This is one of the finest, most complete health care news stories we’ve reviewed in a long time. The fact that its topic was a sensitive, confusing, controversial one adds to our appreciation of the journalism.
Please read our entire review. Top to bottom, beginning to end, this story sparkled with the kind of context, clarity, and completeness rarely seen in health care journalism today.
If you do a search of our past reviews, you’ll find many stories in a littered landscape of good, bad and ugly stories on Alzheimer’s tests. This story was one of the best.
The story reports, “Lack of coverage for the $3,000 test is the biggest barrier.”
The story did a nice job outlining the potential benefit of the test and the number of limitations
The story reports:
The story reported: “Recent studies involving Amyvid, which is made by Avid Radiopharmaceuticals, an Eli Lilly & Co. subsidiary, have shown that a surprising number of patients thought to have Alzheimer’s didn’t. A paper in the October issue of Annals of Neurology noted that 12 of 53 patients diagnosed with Alzheimer’s by expert physicians had negative PET scans for amyloid.”
But the story’s narrative displayed healthy skepticism and a concern for evidence throughout:
That section, as well as any we’ve seen in many recent news stories, showed an appreciation for the value of accurate, balanced and complete news stories on sensitive subjects like Alzheimer’s testing. We will point to this part of the story with praise for some time to come.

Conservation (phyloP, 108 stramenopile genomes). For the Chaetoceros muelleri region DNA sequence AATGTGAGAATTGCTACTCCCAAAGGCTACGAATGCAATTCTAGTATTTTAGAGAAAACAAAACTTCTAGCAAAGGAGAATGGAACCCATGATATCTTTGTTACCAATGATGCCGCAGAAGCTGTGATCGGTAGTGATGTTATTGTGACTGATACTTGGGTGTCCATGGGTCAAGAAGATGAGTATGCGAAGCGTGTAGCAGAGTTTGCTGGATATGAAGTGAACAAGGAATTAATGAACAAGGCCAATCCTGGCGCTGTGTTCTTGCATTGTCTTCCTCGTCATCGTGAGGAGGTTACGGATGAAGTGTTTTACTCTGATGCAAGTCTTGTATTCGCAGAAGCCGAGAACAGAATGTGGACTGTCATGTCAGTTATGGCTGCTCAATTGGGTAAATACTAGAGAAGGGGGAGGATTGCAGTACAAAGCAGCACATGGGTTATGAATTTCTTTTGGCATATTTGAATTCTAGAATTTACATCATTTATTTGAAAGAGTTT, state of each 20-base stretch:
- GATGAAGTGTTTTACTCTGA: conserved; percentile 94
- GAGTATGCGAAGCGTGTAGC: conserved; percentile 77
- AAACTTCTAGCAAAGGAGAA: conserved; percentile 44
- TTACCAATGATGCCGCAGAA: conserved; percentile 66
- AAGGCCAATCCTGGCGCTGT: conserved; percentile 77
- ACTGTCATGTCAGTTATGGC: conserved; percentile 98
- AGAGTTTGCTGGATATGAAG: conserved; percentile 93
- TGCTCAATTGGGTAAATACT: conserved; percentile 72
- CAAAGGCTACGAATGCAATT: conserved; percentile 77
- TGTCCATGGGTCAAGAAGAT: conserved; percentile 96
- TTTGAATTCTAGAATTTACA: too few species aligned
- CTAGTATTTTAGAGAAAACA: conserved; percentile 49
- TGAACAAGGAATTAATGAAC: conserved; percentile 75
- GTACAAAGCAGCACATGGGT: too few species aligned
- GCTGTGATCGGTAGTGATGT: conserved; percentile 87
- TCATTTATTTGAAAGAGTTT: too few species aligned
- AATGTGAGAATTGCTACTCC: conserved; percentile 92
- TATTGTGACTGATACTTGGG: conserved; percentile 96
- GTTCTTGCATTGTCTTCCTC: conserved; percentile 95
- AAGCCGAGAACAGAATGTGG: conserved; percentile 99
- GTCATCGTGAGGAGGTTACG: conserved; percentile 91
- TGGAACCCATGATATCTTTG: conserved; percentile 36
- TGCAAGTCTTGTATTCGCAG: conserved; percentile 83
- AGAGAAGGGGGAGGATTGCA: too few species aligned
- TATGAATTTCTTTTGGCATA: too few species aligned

KUDOS to the reporter and to the paper!
No disease-mongering in this story.
As already noted, the quote from the California geriatric neurologist was crucial. But other independent experts were quoted as well. Excellent sourcing.
The story did a solid job of reporting on some of the landscape of research into other tests and other biomarkers for Alzheimer’s disease.
The story tells us that the PET scan/radioactive tracer approach was approved by the FDA months ago. It also explains some of the limitations on availability:
“Rajan Agarwal, an Abington Memorial Hospital radiologist, did the country’s first three commercial Amyvid scans in June and has had no referrals since. Adler also has done three. Though doctors think the test can be a blockbuster, PETNET, a Siemens subsidiary that distributes the tracer, said it had made 100 commercial doses for this region since June.
The tracer is made individually for each patient on test day at 15 sites around the country, then delivered within a 2½-hour radius. …
Lack of coverage for the $3,000 test is the biggest barrier to it here. Medicare’s decision on coverage, which often sets the standard for private insurers, is due by July.”
The relative novelty of this approach is clear from the story.
Clearly, this was not press-release-driven journalism. Rather, it was a fine piece of entrepeneurial health care journalism.